As the latest hot hatchbacks go, the new, £30,995 Honda Civic Type R represents decent value for money. But for the same £2000 that it costs to upgrade the Type R to GT spec, you could buy an entire used hot hatch.
That’s a whole car for the same amount of money as sat-nav, a dimming rear-view mirror and a handful of other trinkets will cost. And far from today’s ever-converging contenders, our rogues’ gallery of 10 fast yet practical used cars, each available for two grand or less, includes a mish-mash of engine capacities, configurations and aspiration, with diehard-sating manual gearboxes and hydraulic steering aplenty.
For all its 316bhp, the latest Civic Type R is less than a second quicker to 62mph than this EP3 – the first Swindon-built Type R and the one that established the model in the UK as an affordable, reliable, practical and yet thoroughly unhinged hatch.
The EP3’s 0-62mph metric of 6.6sec (for the facelifted version) doesn’t convey the addictively bipolar power delivery of the 2.0-litre i-VTEC engine’s cam-switching mechanism and the pace it delivers when pinned between 5000rpm and the hilariously lofty 8500rpm redline. You don’t get that with the current or previous Type Rs, both of which trade instead on forced induction.
The EP3’s 144lb ft may be chickenfeed in the context of 2017’s turbocharging (you get about the same from a 1.0-litre three-cylinder Civic these days) but, if anything, its outrageous top-end responsiveness and induction howl seem even more startling now, and that tight, dash-mounted, six-speed manual shifter marshals the engine splendidly.
There’s less sparkle elsewhere. Grip, body control and ride (gilded with the luxury of double wishbones at the back) are all suitably impressive, as are the brakes, but overly light, uncommunicative and borderline-vague steering and a lack of cornering adjustability blunt the drivetrain’s edge. Steering and suspension revisions made during the wide-ranging, late-2003 facelift improved engagement a bit – albeit to the detriment of ride quality – and also added further throttle sharpness. There’s nothing to be saved by choosing an older car with our £2000 price limit, so the refreshed model is the one to go for. It’s easily spotted via the splurge of clear plastic in the rear lenses, while the original sports only a small, round clear patch.
While the new Civic Type R comes only with five doors, the EP3 does with three. In fact, it’s a much smaller car all round, yet interior space is good, as is the driving position once you’ve nestled into the Alcantara- centred bucket seats. Don’t expect a glut of gizmos, though: even air-con was an optional extra.
An annual £305 VED bill stings a bit, as does a group 34 insurance rating, but servicing (required every 12,000 miles) and parts are reasonably priced, and the engine’s low-rev efficiency means fuel consumption approaching 30mpg should be possible with mixed driving.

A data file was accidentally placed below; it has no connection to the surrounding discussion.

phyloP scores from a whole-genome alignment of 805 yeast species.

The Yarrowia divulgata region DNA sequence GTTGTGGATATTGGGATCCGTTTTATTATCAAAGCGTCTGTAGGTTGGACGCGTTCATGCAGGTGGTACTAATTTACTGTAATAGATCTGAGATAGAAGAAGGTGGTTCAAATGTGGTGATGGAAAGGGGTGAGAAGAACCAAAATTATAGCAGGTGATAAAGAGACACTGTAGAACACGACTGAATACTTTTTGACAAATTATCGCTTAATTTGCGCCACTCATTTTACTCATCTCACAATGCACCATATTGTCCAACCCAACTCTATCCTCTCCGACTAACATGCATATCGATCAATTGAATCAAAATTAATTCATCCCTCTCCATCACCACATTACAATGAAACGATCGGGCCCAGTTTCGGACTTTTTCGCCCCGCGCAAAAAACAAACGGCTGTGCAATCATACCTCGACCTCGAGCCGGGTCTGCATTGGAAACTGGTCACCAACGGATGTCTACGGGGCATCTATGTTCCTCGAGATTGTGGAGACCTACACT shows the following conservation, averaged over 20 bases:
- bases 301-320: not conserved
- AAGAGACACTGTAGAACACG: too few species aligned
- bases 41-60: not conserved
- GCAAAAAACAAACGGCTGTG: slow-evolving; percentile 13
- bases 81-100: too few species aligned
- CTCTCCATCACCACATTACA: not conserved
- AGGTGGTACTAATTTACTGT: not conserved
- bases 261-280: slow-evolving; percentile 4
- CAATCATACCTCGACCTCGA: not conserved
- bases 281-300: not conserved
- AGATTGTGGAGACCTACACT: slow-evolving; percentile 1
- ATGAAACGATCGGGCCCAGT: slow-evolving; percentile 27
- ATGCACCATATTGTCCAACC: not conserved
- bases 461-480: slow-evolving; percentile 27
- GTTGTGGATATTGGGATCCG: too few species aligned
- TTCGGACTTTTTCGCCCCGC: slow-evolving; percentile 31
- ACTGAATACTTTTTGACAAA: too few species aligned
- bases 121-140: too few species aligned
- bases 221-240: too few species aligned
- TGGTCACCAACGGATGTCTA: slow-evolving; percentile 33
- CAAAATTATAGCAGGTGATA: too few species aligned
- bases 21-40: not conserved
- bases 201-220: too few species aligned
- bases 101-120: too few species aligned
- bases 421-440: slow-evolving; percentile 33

Today, VTEC quite literally ain’t what it used to be, but the EP3 offers a cheap and practical route back to those glory days.
The Mk1 Clio yielded the fabulous Williams model, but you’re more likely to find love in the classifieds than one of those for less than two grand. So it falls to the Mk2 Clio 172 to represent Renault, maestros of the contemporary hot hatch genre.
The big engine, small car formula gives the 172 a decent turn of pace, but that’s as much to do with its trim 1059kg kerb weight as its tractable powerplant. The 172 is wonderfully agile, too, and the steering is chatty enough to warrant a gagging order by today’s monotone standards. You’ll also find examples of the even lighter 172 Cup and 2003’s slightly more powerful 182 available within our modest budget.
Audi S3 Mk1
The oldest car here had the furthest to fall from its RRP, yet there are now S3s on sale within budget.
The turbocharged, all-paw, three- door Audi is only challenged by the BMW for quality, but given the Compact is oft seen as one of Munich’s ugliest sisters, the S3 trounces it for desirability. It doesn’t deliver the last word in engagement, but it’s rapid, responsive of both throttle and steering and has a surfeit of traction. It’s also well equipped, and you can even snare an uprated 225bhp car, introduced in 2001, for under £2k. Huge value for money.
Mini Cooper S R53
The concept of supercharging a hot hatch is an alien one in 2017; the blown Toyota Yaris GRMN will be a limited-run freak when it appears in December. But BMW did wonders by adding a Roots supercharger to the standard Cooper’s underwhelming Tritec 1.6, delivering a slab of torque all the way from 2500rpm to 6000rpm that made for in-gear pace unknown among classmates.
Despite foregoing an upgraded chassis, the Cooper S handles with superb responsiveness, body control, and grip only let down by artificial-feeling steering. The ride is a little busy and rear space is limited, but the handsome cabin wins points back.
BMW 325ti Compact
There was no six-pot E36 Compact in the UK, so the E46 325ti was the first – and last – hot version of the three-door 3 Series sold here.